Pennsylvania Landlord Tenant Laws
Landlords generally consider Pennsylvania rental law to tilt in favor of the tenant, mostly due to the fact that the eviction process in the state is time-consuming and costly. While statutes allow for eviction with 10 days notice, the tenant has many court options available to them that extend the process and can drag it out for months if they are determined to. It is important to keep up with local ordinances, however, as they can have an impact on this process.
The state does not have a requirement for landlords to have any sort of business licenses. Some localities have their own rules about this, however. For example, Philadelphia requires landlords to obtain a housing rental license. And the city of Pittsburgh requires a license for certain types of rentals, such as bed and breakfasts.
The information provided here is taken from state statutes and is accurate and up to date as of publication. However, it is important to understand that this information should not be considered to be legal advice or to be a substitute for the counsel of a licensed attorney.
What Laws Cover Landlord-Tenant Relationships in Pennsylvania?
Pennsylvania rental law is largely governed by Pa. Cons. Stat. Ann. 250.101-250.602, more commonly known as the Landlord and Tenant Act of 1951. Of course, a law from 1951 would be inadequate for modern needs, so there is also an amendment (the Amendment to Landlord and Tenant Act of 1951) that was most recently updated in 2012. One other area of the law that has some bearing on landlord and tenant relationships is Title 68 of the Consolidated Statutes, which addresses real and personal property.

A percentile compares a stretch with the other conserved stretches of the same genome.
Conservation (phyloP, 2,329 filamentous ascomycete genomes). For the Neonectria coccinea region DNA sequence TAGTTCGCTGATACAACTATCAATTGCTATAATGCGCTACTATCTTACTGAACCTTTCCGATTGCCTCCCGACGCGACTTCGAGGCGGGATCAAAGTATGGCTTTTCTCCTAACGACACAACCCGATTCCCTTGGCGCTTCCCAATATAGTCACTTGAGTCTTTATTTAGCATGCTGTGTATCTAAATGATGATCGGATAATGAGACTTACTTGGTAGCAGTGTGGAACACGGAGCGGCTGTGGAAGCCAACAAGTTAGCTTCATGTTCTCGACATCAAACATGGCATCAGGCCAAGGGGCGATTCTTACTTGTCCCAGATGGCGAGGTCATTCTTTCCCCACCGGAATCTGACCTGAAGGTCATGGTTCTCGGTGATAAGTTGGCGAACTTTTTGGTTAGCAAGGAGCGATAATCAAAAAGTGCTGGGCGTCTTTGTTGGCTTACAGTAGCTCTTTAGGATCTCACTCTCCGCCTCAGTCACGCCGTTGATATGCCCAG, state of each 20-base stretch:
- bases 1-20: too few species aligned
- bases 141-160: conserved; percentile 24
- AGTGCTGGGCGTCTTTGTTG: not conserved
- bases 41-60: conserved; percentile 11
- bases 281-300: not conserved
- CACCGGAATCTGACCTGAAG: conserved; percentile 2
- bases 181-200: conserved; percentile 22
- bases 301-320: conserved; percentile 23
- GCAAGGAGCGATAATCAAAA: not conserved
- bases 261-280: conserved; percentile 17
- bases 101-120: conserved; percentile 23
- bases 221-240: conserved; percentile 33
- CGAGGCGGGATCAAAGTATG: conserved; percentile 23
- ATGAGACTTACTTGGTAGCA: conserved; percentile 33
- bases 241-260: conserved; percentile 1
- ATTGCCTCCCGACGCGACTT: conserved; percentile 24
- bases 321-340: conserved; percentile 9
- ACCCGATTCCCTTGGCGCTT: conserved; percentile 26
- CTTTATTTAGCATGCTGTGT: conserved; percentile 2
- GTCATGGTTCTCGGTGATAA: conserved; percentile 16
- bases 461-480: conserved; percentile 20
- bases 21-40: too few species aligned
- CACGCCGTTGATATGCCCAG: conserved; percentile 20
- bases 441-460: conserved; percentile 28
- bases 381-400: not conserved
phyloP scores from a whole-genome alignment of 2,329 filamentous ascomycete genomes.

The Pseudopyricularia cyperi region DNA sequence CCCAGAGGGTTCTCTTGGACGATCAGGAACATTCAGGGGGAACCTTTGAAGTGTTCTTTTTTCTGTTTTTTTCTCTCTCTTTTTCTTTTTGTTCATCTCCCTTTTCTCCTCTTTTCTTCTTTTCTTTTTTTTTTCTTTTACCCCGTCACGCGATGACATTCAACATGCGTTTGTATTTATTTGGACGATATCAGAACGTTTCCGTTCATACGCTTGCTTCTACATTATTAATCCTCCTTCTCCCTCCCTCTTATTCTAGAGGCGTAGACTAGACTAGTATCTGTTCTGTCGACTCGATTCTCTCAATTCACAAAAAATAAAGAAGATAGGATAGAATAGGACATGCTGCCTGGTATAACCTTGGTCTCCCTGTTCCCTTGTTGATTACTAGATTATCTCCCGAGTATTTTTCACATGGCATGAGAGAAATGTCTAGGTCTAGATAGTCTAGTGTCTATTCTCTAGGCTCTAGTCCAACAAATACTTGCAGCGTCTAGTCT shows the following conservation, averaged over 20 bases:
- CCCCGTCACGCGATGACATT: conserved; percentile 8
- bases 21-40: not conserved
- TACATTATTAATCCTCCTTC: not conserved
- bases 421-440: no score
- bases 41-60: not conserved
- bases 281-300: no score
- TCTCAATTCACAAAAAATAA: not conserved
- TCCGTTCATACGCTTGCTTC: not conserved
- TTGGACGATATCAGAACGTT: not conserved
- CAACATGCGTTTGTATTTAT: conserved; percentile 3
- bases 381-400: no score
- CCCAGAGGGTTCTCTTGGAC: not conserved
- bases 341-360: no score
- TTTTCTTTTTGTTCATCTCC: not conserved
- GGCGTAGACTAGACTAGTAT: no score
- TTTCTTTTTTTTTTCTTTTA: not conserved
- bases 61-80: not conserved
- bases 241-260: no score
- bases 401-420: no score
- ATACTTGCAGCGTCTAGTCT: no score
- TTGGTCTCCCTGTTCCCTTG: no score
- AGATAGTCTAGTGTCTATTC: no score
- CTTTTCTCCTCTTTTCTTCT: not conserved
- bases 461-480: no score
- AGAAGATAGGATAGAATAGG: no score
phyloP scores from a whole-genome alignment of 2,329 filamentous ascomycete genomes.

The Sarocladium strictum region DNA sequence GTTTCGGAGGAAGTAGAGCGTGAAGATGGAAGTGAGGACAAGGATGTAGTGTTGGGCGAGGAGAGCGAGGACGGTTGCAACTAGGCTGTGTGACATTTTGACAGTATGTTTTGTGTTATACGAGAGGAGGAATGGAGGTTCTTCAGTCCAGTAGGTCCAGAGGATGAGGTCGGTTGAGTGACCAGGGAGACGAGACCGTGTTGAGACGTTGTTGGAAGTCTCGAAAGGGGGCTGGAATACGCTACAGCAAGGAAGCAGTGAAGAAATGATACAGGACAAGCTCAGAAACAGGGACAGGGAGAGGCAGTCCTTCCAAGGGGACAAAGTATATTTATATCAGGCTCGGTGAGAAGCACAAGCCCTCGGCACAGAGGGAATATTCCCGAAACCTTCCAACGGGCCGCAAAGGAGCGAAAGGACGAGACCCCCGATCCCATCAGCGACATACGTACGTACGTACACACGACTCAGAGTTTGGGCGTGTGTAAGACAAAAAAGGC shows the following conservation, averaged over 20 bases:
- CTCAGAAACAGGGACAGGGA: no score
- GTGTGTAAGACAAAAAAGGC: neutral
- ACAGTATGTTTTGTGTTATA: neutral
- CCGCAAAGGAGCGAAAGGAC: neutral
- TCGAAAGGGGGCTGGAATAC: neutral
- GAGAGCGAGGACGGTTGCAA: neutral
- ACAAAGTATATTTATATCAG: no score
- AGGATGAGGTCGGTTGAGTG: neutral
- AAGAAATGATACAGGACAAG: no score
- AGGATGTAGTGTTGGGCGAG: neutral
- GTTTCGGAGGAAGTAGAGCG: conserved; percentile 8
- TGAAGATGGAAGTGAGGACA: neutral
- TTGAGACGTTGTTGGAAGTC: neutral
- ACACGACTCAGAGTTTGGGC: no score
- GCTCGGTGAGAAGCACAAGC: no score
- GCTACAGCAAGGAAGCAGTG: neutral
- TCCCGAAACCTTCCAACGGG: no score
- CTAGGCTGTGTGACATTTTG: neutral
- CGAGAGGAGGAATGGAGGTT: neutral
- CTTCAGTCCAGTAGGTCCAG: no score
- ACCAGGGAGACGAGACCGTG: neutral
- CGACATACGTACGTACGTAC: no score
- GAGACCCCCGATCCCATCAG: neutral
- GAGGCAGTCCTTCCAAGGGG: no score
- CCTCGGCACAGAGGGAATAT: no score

Security Deposit Rules
Statutes 68 P.S. 250.511a and 250.512 address the handling of security deposits. Landlords may ask for a deposit that is equal to as much as two months of rent in the first year of a lease, but must reduce that amount to one month of rent in any subsequent years. In the second year, the tenant also becomes entitled to earn interest on their deposit. The landlord must pay the tenant interest at a rate of 1% per year, with the first payment made at the conclusion of the second year. These funds must be held in a separate bank account if they are to be held for over two years and exceed the amount of $100. Landlords are required to notify tenants of the name and address of the bank where the deposit is being held.
Upon termination of the lease, landlords have 30 days to return the deposit to the tenant along with any interest owed to them. The landlord can withhold money from the deposit for unpaid rent or damages, but if they do they must provide the tenant with an itemized list of charges. If a landlord fails to comply with these requirements, they forfeit any right to any amount of the deposit regardless of damages. They also lose the right to bring a lawsuit against the tenant for recovery of damages. If the landlord withholds the deposit in bad faith, they can be held liable for double the amount of all money owed including interest.
There are no statutes in Pennsylvania law regarding application fees, non-refundable fees, or requirements to keep records of deposit withholdings.
Lease, Rent and Fee Rules
There are no statutes in Pennsylvania law addressing when rent is due, advance notice of an increase in rent, grace periods for paying rent, prepaid rent terms, or late fees.